Filarmonska ("Philharmonic”) square is tiny and flirty. It’s not surprising that it changed its name so often being Rudolfplatz, Dacia or Victory square. Although old city residents use to name it Mehlplatz ("Flour square”). Bread flour was widely traded here in the first half of the XIX century but then this land plot was taken under detention and occupied by a gunpowder depot, food supply depot (1777), brickyard, military quarters (1787) and a prison (1787). No doubt, the new neighbourhood made the square a gloomy place.
This situation changed only in the 1860 when Mehlplatz changed its actual status from outskirts to the city center. The quarters and powder depots moved to the territory of today’s T.Shevchenko park and the prison was replaced by the proud stone building of National hotel (Tolstoy st. 2, now occupied by a building of the Finance and Law University).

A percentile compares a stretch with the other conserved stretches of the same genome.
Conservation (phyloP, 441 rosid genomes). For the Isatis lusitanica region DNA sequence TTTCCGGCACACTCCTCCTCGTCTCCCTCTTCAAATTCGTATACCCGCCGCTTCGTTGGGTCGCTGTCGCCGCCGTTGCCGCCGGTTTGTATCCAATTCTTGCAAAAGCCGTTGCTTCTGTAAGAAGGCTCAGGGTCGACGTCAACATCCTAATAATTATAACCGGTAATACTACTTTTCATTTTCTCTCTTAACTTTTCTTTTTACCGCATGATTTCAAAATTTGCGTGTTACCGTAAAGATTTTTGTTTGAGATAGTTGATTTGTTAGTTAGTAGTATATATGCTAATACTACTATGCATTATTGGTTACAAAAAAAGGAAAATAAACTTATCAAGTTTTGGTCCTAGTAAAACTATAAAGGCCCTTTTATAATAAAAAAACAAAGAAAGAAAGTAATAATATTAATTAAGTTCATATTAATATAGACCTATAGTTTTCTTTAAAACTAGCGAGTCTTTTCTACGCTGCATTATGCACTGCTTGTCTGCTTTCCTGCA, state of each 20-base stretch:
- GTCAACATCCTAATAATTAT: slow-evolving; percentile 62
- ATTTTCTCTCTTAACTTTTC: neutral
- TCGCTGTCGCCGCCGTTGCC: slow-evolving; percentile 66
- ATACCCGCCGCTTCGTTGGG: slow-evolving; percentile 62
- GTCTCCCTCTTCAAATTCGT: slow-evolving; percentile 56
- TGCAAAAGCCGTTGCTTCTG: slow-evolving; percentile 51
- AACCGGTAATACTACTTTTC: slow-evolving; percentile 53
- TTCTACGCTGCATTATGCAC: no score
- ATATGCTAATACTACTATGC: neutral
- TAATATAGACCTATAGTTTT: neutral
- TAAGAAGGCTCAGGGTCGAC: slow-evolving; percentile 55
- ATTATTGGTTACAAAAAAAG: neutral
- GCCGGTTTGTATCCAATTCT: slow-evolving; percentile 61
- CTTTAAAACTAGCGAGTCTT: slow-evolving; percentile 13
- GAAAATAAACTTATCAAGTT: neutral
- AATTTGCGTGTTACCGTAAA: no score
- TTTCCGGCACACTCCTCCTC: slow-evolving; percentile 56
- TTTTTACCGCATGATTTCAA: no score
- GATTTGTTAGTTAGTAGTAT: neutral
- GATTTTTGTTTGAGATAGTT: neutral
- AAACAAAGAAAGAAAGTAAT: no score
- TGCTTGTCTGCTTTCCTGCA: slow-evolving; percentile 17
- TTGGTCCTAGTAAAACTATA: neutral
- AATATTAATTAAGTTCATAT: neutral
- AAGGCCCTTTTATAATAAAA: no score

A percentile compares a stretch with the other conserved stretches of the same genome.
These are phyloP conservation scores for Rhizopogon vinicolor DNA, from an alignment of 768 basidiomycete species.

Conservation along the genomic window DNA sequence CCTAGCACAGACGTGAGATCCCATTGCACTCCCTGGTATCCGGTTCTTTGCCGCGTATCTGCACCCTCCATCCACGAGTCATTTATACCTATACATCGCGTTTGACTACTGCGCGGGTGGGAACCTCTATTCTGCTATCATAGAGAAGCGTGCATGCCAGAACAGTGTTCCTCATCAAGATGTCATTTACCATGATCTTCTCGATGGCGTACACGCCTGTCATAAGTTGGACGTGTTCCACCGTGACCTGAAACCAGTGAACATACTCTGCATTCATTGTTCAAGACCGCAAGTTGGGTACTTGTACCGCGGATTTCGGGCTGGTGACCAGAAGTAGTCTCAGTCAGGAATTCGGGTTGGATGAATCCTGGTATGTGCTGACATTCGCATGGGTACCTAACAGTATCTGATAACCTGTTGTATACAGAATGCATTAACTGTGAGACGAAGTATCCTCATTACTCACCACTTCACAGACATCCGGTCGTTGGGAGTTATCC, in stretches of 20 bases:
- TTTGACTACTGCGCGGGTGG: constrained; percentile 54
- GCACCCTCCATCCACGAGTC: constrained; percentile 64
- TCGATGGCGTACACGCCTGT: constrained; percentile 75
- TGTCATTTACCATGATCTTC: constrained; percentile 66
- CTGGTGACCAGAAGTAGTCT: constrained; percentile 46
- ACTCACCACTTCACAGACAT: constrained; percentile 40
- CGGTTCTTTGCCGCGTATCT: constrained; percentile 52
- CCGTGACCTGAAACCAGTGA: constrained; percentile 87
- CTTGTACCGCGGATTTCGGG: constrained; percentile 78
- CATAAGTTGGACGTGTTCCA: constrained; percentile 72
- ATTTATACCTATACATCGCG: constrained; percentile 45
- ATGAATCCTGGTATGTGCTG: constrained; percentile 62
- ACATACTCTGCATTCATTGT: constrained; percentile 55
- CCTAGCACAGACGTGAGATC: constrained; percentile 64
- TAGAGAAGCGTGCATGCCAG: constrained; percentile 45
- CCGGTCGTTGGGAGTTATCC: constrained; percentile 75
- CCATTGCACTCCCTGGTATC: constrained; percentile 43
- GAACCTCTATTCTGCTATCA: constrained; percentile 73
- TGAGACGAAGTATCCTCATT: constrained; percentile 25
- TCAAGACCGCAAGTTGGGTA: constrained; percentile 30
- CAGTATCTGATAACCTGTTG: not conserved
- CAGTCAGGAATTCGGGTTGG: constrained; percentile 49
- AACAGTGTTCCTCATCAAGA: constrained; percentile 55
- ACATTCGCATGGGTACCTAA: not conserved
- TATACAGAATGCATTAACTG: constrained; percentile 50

Bukovyna is a land of song. In 1862 city residents established the Music Society and in April 1876 the first stone in the foundation of the future society accommodation was laid in Mehlplatz. In December 1877 the building was finished and welcomed a number of outstanding personalities through its almost 150 year-long life.
The five-storey building of Bristol hotel is another architectural dominant of the square. Its room are now rented to students of Bukovyna State Medical University. Next to this "skyscraper” is an old decorative water pump reminding us of the times when aesthetics was as important as functionality. Even the fence near Bristol saves the shape of its predecessor from the 1930s.
GALLERY (click photos to enlarge)
Former Bristol hotel